Closed Water Systems
Closed Water Systems

Closed circuit water systems

The term ‘closed circuit’ refers to a water system that is sealed from the elements i.e. it has no contact with open air. The water in closed systems has a fixed volume that circulates continually with only a low loss of volume over time. A closed circuit water system actually refers to two interrelated systems; a completely sealed system for recirculation of water and a heating or cooling exchanger which is commonly used to either exchange heat into or remove heat from the closed circuit water system. 

An air conditioning is an example of a cooling exchange closed circuit water system. As a general rule, air conditioning systems have a closed circuit water system that circulates throughout buildings to provide the required reduction in air temperature. The second part of an air conditioning system is usually an open cooling water system. The closed circuit water system pipes run the water through the cooling water system where the cold air cools the surface area of the closed circuit water system pipes and, therefore, the water inside them.

A good example of a heating closed circuit water system would be a domestic central heating system. This closed circuit water system works using the same principle as a cooling system but the closed pipe runs through a boiler instead of a cooling water system. Heat is transferred to the pipe and then to the water. The hot water then continues to flow through the system, heating as it goes through.

In order to prevent scale and corrosion of the pipework of a closed circuit water system B & V Water Treatment can implement a chemical water treatment regime.

The Difference between Closed & Open Water Systems

To understand the best way to approach the treatment of a closed system it is important to recognise the key differences between closed and open water systems. As mentioned previously, a closed circuit water system is a system that is sealed from the elements. It therefore follows that an open water system refers to any system where water is exposed to an external environment outside of the water process; examples include cooling towers and hot and cold water systems (e.g. taps and showers).

The following table illustrates the main differences between closed and open water systems:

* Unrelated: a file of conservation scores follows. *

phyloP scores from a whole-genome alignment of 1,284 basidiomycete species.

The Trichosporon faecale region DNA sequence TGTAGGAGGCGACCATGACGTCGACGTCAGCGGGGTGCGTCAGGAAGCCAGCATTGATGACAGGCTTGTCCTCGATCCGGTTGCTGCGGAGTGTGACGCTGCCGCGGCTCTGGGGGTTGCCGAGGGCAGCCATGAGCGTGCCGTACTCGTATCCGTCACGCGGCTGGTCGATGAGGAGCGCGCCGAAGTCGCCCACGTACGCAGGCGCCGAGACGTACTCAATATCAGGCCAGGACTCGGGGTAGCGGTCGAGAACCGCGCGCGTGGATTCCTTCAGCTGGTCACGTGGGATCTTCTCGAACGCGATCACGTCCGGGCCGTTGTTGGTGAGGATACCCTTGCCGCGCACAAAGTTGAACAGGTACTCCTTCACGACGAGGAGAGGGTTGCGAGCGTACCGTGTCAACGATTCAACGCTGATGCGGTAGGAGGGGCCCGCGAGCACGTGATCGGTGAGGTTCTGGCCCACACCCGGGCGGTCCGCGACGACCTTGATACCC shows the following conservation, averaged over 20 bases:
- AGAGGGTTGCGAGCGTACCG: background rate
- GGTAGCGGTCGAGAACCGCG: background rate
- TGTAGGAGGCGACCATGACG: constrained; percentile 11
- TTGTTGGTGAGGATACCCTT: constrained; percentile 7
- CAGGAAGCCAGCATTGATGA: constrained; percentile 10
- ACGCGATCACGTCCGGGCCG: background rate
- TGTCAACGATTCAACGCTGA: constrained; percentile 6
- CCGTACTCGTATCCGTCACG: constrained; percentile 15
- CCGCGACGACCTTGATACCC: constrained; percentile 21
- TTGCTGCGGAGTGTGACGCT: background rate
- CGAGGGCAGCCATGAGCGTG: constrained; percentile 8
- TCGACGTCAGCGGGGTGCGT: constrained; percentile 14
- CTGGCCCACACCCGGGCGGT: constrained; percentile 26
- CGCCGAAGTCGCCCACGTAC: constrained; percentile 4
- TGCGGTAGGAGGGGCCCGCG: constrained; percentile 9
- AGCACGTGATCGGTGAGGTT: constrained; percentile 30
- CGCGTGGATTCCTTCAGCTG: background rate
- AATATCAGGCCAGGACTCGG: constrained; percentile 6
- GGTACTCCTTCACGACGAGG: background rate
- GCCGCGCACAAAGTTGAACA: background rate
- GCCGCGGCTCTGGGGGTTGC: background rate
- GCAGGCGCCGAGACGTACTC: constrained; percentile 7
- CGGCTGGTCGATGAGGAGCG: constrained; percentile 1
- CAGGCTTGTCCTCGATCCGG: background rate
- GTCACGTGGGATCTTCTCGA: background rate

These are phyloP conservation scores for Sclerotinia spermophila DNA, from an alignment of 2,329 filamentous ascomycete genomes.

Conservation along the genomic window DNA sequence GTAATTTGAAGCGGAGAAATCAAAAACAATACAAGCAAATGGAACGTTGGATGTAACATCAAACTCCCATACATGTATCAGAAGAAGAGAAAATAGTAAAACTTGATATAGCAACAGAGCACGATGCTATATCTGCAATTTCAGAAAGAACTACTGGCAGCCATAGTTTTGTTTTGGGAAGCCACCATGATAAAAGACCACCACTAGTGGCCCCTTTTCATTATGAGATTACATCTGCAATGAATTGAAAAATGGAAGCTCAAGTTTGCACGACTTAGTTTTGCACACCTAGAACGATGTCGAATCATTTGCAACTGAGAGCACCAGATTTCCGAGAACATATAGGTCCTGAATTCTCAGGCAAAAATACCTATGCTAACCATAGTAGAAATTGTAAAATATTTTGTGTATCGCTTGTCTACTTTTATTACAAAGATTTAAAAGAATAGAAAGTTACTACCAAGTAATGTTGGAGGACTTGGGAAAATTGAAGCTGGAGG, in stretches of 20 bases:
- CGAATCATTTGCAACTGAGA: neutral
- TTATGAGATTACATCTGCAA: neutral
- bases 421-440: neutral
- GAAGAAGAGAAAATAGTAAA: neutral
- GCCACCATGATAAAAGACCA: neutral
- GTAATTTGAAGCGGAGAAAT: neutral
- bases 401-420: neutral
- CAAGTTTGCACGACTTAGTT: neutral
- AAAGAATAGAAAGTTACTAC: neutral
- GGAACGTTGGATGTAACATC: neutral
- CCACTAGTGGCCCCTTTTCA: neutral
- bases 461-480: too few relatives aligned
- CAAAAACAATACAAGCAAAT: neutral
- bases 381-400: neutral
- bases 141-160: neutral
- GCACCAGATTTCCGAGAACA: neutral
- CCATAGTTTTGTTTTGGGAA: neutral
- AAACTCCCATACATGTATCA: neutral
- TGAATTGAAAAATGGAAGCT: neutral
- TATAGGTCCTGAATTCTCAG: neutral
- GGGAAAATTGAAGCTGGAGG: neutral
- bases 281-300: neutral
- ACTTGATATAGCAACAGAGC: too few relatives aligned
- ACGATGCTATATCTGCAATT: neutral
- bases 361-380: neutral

Closed Open
Low make-up High make-up
Low oxygen levels High oxygen levels
Wide range of water temperatures Narrow range of water temperatures
No contact with site processes Possible contact with site processes
Composed of multiple metals Mainly steel and yellow metals
Chemical treatment remains within system Chemical treatment lost through water loss

As you can see there are many clear differences between open and closed systems which result in different approaches to the water treatment in these systems.

Semi closed water systems are systems that are mainly closed with one exception, such as the water leaving the system to cool an element of the industrial process.

scale on a colsed circuit pipeScale

Closed circuit heating systems, particularly those using hard water, are more vulnerable to problems with scale than cooling systems as increased temperatures make suspended solids more insoluble. In order to limit the issues caused by scale within your closed system it is important to understand the factors that lead to high scale levels within systems and the treatments which are available to combat scale within this type of system.

corrosion on pipeworkCorrosion

Although closed systems generally have low oxygen levels, the wide range of temperatures that are often present can still lead to high rates of corrosion within the systems. This is especially true in heating systems where heat enables what oxygen is present within the closed circuit water system to react with the surface of the metals used in the system at a faster rate. As a result, corrosion is still a concern within closed circuit systems, and understanding its cause and possible solutions is vital in combatting it.

microbiological fouling pictureMicrobiological

Even though there is no actual risk of legionella within closed systems, microbiological fouling can still cause many difficulties and should be treated accordingly. Unwelcome microbes within your system can decrease and even prevent the efficiency of your other corrosion and scale treatment regimes, costing money in wasted chemicals and leading to scale and corrosion and the problems related to them. Understanding what can be done to reduce the amount of microbes present within your closed water system is important when trying to maintain an efficient closed system water treatment regime.

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